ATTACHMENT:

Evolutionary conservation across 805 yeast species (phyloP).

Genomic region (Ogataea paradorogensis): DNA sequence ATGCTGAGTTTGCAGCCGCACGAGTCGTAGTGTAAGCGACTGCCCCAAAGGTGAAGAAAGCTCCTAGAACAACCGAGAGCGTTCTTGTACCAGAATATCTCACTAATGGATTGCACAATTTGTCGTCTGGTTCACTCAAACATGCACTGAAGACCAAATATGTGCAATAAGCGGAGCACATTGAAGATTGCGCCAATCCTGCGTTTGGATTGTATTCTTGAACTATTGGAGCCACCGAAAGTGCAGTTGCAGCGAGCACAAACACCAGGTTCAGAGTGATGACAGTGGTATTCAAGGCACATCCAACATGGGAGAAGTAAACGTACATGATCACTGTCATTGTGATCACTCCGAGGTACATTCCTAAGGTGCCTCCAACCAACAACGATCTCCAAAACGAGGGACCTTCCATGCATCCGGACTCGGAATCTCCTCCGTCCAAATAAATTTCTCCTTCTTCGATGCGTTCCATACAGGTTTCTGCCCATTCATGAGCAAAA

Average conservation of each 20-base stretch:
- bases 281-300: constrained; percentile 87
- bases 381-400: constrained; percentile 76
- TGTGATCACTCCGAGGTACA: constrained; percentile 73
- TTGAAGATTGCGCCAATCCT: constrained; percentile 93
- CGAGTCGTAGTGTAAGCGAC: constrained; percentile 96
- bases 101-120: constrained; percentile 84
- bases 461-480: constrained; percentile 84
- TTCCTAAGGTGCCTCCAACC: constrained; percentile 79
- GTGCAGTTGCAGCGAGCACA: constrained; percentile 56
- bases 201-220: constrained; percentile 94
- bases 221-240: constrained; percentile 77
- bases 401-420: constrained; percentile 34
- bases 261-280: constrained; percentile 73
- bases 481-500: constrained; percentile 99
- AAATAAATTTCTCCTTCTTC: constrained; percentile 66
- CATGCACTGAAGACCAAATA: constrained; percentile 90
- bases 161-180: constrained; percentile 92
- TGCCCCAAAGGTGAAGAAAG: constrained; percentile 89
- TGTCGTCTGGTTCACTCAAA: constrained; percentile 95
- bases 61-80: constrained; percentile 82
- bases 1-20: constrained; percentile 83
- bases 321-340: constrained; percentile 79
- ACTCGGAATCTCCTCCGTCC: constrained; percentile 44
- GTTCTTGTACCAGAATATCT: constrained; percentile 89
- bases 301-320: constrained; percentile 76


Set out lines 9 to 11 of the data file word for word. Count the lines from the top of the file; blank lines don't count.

- bases 101-120: constrained; percentile 84
- bases 461-480: constrained; percentile 84
- TTCCTAAGGTGCCTCCAACC: constrained; percentile 79